We Should NEVER Take A Vacation From God
Once again, we are entering the time of the year for change. For many, summer no longer means rest for us and our families; there is an abundance of ball games, camps, and other activities – not to mention family vacations.
But for most, summer is still time for a change of pace. It’s a time to break out of the routine and do something different with our time, our energy and our resources. A change of routine is good; otherwise we get stuck in a rut.
The different perspective that summer brings is good for us not only physically and psychologically, but spiritually as well. Too much of the “same old same old” can put us in a spiritual rut, where our prayer becomes dry and we can get the idea that God no longer wants to speak to us through our prayer.
God is always there, even when he seems to be absent in prayer, but a change of pace can help us to recognize and hear God’s voice more clearly. As you know, prayer is not just talking to God. It is also listening to God in our hearts. God wants to tell us each day how much he loves us. It is only from a place of knowing God’s personal love for us that we can then love and serve God and others.
Summer is also a great time to do some spiritual reading. How about starting with the best book of all – the Bible? Mark’s Gospel is the shortest and most concise of the four Gospels. Read a few verses each day and let it settle in your spirit. Let Jesus speak to you through the Sacred Scripture.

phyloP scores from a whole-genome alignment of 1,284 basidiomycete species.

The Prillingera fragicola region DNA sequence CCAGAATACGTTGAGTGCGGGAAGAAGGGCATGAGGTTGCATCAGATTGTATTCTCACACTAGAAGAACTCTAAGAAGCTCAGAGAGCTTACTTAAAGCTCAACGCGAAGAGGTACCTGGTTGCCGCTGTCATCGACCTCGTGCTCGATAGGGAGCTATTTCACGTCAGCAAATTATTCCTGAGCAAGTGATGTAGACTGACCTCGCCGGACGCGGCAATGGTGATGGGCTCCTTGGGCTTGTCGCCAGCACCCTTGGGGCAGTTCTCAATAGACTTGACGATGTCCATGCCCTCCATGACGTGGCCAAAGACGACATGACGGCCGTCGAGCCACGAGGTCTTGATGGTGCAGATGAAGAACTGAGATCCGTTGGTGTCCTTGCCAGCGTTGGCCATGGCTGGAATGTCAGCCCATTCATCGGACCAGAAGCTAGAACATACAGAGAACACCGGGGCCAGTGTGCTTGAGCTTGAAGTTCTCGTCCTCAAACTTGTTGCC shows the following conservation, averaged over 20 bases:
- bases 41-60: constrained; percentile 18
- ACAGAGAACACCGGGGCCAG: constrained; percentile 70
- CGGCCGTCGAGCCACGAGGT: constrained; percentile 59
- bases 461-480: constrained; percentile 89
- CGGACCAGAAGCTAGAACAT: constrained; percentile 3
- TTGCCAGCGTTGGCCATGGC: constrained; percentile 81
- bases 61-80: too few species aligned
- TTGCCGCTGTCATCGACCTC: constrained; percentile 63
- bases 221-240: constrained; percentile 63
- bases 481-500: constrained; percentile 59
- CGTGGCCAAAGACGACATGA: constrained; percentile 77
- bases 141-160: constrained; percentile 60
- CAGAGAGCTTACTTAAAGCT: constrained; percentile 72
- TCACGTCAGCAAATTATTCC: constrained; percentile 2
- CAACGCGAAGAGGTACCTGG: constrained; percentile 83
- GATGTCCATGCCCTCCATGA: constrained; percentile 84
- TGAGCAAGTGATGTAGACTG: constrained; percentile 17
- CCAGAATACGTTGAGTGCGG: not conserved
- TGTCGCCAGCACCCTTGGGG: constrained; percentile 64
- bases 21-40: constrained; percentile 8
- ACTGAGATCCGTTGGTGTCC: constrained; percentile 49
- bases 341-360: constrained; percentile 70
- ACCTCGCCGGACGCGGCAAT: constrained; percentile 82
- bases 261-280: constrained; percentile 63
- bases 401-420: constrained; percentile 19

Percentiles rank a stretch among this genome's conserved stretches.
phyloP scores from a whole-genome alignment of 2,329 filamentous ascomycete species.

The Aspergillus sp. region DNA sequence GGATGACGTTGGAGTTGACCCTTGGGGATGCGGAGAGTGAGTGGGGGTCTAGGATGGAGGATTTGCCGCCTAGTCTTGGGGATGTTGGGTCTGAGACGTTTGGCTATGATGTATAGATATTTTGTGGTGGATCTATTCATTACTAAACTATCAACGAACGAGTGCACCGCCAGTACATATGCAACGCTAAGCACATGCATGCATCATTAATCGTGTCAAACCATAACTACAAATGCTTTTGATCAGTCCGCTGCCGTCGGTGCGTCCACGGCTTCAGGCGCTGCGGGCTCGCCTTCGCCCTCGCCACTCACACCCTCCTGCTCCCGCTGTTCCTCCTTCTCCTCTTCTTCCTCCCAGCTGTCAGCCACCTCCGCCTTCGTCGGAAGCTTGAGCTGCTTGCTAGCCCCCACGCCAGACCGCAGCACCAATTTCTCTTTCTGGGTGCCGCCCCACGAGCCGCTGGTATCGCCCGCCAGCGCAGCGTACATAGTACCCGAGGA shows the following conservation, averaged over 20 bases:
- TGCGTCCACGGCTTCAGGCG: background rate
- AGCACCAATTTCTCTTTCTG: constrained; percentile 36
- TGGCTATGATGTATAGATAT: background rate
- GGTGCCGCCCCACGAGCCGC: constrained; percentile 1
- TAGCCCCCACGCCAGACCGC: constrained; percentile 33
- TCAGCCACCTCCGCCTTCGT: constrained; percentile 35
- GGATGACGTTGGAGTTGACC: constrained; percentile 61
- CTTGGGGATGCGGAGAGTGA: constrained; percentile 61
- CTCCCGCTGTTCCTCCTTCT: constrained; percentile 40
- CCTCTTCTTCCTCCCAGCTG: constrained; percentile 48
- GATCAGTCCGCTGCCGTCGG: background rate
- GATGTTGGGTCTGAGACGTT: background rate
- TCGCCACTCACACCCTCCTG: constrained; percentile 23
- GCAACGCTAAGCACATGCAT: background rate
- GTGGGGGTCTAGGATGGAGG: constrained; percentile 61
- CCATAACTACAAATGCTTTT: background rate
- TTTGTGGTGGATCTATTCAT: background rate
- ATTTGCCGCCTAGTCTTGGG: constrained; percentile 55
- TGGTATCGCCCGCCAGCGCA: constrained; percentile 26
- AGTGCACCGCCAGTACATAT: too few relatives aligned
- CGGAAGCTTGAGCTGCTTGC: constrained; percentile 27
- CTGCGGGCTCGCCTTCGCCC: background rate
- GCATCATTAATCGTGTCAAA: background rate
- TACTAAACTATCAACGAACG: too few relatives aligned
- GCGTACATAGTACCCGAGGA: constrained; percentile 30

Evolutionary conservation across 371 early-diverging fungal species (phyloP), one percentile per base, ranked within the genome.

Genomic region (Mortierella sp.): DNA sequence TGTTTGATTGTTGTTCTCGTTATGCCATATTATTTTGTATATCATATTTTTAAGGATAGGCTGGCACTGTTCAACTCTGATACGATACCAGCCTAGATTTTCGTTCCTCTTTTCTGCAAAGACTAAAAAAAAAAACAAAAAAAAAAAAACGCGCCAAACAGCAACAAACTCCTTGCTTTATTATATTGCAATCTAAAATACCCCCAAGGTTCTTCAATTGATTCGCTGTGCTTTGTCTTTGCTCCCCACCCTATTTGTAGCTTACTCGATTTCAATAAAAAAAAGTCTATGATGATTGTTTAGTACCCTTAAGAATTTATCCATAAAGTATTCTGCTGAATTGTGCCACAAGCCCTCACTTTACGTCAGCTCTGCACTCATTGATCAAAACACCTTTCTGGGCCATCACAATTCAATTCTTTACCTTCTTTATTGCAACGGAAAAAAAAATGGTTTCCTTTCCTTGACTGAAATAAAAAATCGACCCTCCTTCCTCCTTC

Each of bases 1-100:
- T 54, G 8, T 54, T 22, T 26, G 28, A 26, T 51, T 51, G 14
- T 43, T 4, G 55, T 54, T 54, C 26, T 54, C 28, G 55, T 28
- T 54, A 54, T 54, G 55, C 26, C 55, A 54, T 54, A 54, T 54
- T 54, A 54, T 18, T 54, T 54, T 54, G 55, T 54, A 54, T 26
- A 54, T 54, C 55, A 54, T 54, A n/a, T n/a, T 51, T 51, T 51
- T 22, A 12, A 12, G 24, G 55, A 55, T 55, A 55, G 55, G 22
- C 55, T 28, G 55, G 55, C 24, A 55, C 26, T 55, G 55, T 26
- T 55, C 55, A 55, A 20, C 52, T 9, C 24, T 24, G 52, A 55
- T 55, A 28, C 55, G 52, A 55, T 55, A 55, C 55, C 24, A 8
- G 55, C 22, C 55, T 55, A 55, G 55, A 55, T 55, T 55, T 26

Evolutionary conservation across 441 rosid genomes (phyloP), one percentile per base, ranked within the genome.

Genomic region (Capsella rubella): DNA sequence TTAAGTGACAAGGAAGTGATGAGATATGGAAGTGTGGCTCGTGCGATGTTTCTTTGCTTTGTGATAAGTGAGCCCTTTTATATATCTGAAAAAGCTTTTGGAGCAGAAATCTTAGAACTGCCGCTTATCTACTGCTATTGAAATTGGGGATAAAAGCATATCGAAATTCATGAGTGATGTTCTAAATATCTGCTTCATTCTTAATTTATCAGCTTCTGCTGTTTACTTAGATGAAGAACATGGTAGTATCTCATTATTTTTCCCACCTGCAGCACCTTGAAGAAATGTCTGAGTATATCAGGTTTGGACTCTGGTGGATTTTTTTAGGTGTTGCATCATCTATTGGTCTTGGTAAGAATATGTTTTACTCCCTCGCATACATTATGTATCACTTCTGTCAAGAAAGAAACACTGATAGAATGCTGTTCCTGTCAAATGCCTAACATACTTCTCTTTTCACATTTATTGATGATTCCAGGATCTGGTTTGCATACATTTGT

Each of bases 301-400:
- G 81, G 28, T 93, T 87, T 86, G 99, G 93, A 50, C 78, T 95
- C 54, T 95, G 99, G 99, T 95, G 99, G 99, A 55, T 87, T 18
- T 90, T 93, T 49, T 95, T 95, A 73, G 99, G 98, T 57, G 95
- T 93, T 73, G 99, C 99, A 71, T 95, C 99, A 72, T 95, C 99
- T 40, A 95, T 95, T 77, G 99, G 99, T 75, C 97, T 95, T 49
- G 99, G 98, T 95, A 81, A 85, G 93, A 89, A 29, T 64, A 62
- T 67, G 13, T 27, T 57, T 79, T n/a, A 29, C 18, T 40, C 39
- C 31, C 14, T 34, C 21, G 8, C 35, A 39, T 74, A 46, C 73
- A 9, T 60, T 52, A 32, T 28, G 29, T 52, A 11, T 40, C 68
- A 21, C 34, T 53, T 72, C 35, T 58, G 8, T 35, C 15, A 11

The children get out of their school-year routines as well, but it’s important to keep them in a routine of regular prayer – before meals, at bedtime, whenever is a good time for you to pray with them. Remember to have them mention the people and things for which they are thankful, and those for whom they would like to pray and ask God to bless.
Do the kids have free time and get “bored” during the summer? If possible, encourage and help them to assist a volunteer organization or a neighbor. Giving of themselves provides positive self-esteem and builds an attitude of service that can carry over into their adult years.
Obviously, the point I’m trying to make is that during summer we can and should take a vacation, but we should never take a “vacation” from God. God wants to be a vital – in fact, indispensable – part of our lives each day, no matter the season or activity in which we are involved. Take God with you – to the ballpark, to the beach, to summer camp.
If we do, we’ll enjoy our tine of relaxation more. When we return to school-year activities in the fall, we’ll be more prepared to get back to the routine and bring God more easily into that routine.
God is with us every day of our lives to show us His love, mercy and salvation. Let’s keep him with us each day of this summertime to show our gratitude and seek his grace!